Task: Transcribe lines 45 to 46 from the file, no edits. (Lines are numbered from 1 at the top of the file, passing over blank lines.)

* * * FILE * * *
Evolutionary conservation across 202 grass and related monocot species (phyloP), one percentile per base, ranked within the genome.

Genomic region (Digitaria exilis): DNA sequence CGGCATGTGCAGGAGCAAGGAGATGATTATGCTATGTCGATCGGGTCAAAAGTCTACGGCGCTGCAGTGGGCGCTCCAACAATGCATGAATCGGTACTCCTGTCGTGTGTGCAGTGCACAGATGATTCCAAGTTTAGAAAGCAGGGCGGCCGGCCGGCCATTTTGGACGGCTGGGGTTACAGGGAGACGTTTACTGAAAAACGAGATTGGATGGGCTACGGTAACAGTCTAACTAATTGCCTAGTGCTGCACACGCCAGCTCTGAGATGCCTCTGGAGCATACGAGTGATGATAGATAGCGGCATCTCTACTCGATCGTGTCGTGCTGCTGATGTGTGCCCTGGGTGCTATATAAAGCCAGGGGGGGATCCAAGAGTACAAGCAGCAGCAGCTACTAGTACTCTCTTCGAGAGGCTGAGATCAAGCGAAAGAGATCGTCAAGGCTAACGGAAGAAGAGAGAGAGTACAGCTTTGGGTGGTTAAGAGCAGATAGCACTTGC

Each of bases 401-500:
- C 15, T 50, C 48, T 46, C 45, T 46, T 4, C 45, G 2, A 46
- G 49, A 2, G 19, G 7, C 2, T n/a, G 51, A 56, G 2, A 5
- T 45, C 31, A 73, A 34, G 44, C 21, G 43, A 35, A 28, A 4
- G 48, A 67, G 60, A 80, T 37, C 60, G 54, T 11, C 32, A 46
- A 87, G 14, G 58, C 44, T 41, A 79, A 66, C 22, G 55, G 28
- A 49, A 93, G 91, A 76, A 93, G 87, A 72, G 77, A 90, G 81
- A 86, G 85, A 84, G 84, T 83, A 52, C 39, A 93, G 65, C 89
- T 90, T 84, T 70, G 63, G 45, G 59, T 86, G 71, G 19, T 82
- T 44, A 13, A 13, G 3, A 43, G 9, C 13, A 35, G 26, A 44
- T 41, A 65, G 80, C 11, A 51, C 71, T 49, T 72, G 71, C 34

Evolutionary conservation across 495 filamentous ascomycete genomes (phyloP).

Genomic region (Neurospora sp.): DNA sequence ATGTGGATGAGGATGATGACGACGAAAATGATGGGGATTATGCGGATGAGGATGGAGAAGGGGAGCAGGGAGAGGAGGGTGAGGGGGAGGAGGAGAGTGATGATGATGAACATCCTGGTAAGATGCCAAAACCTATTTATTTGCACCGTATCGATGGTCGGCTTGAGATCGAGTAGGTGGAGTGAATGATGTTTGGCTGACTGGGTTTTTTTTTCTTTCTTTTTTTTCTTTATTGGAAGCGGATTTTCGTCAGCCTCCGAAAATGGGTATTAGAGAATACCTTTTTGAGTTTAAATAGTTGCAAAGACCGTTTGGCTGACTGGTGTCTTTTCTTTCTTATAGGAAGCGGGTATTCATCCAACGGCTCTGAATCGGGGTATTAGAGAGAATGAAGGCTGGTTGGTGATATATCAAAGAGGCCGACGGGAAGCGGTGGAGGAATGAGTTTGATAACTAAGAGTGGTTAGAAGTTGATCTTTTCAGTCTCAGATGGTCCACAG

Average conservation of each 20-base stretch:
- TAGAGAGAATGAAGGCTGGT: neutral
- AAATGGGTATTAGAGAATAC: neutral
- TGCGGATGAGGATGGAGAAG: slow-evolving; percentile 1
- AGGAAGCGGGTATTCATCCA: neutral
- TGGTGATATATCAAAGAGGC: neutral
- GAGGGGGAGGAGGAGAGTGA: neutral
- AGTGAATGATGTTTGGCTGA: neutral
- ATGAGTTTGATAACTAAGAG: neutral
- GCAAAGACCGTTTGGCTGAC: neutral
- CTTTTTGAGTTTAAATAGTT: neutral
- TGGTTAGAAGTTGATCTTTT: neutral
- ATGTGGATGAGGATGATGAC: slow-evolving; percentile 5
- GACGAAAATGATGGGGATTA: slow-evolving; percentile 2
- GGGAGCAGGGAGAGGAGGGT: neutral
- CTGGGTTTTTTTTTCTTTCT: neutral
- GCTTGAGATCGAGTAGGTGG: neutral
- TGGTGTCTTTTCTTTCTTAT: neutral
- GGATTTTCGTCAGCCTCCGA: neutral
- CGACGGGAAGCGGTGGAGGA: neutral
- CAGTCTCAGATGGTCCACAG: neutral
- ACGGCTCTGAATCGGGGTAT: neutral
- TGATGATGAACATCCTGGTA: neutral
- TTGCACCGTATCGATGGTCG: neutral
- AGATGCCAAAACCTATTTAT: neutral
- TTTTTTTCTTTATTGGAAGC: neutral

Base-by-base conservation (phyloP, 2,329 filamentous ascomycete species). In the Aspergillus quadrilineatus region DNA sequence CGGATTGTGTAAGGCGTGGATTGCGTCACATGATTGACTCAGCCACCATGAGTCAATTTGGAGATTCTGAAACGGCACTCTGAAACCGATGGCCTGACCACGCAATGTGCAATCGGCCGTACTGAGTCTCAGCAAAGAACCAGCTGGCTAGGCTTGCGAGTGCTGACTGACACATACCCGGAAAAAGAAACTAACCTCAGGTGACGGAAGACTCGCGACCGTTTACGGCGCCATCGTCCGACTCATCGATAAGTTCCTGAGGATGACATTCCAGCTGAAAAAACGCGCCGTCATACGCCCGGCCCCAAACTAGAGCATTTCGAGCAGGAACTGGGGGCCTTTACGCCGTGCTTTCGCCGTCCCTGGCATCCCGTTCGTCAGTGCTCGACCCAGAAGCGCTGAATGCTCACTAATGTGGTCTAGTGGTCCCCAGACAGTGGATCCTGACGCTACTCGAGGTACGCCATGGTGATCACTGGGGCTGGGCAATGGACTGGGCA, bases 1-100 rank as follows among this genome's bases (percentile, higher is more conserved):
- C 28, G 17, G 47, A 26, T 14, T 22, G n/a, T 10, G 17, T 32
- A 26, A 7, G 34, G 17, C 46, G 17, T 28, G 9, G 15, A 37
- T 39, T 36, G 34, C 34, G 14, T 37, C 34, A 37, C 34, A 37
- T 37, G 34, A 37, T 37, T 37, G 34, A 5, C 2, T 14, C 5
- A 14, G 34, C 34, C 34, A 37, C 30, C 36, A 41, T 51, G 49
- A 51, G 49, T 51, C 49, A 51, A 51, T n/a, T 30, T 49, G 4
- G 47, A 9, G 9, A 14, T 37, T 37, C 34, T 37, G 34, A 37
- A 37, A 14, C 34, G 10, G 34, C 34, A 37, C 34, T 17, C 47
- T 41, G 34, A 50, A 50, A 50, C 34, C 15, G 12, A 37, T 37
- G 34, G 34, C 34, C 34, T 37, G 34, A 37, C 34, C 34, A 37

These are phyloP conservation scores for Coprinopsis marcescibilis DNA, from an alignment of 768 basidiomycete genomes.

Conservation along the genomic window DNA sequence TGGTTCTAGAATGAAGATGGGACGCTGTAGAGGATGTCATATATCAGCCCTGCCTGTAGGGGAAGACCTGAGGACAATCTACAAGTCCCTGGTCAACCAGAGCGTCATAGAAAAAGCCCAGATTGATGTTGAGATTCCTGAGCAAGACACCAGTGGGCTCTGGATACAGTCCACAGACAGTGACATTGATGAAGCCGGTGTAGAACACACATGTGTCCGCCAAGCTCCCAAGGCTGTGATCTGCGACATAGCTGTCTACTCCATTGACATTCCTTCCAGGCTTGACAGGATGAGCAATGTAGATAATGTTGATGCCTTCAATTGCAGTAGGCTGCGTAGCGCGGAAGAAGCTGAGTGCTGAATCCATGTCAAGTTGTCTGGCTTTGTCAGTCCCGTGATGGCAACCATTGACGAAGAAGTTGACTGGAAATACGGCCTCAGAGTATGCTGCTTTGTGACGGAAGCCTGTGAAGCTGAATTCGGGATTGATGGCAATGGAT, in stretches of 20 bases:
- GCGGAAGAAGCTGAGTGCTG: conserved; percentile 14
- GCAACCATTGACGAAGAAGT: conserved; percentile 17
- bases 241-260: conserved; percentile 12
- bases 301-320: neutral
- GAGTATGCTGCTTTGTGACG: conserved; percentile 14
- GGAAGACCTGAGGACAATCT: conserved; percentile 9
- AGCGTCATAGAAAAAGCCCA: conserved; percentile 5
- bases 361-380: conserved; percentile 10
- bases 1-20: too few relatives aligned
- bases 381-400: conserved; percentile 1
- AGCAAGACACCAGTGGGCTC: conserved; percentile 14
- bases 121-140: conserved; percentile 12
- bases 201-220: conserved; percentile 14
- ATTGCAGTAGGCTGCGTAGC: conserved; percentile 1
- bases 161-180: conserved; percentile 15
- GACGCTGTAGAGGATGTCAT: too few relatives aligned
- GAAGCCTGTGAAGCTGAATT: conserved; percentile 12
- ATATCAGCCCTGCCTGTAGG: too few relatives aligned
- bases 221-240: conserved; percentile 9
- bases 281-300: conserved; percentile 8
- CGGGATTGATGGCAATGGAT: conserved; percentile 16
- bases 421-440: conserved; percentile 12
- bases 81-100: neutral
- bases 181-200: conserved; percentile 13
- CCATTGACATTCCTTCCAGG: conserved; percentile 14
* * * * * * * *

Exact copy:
- T 39, T 36, G 34, C 34, G 14, T 37, C 34, A 37, C 34, A 37
- T 37, G 34, A 37, T 37, T 37, G 34, A 5, C 2, T 14, C 5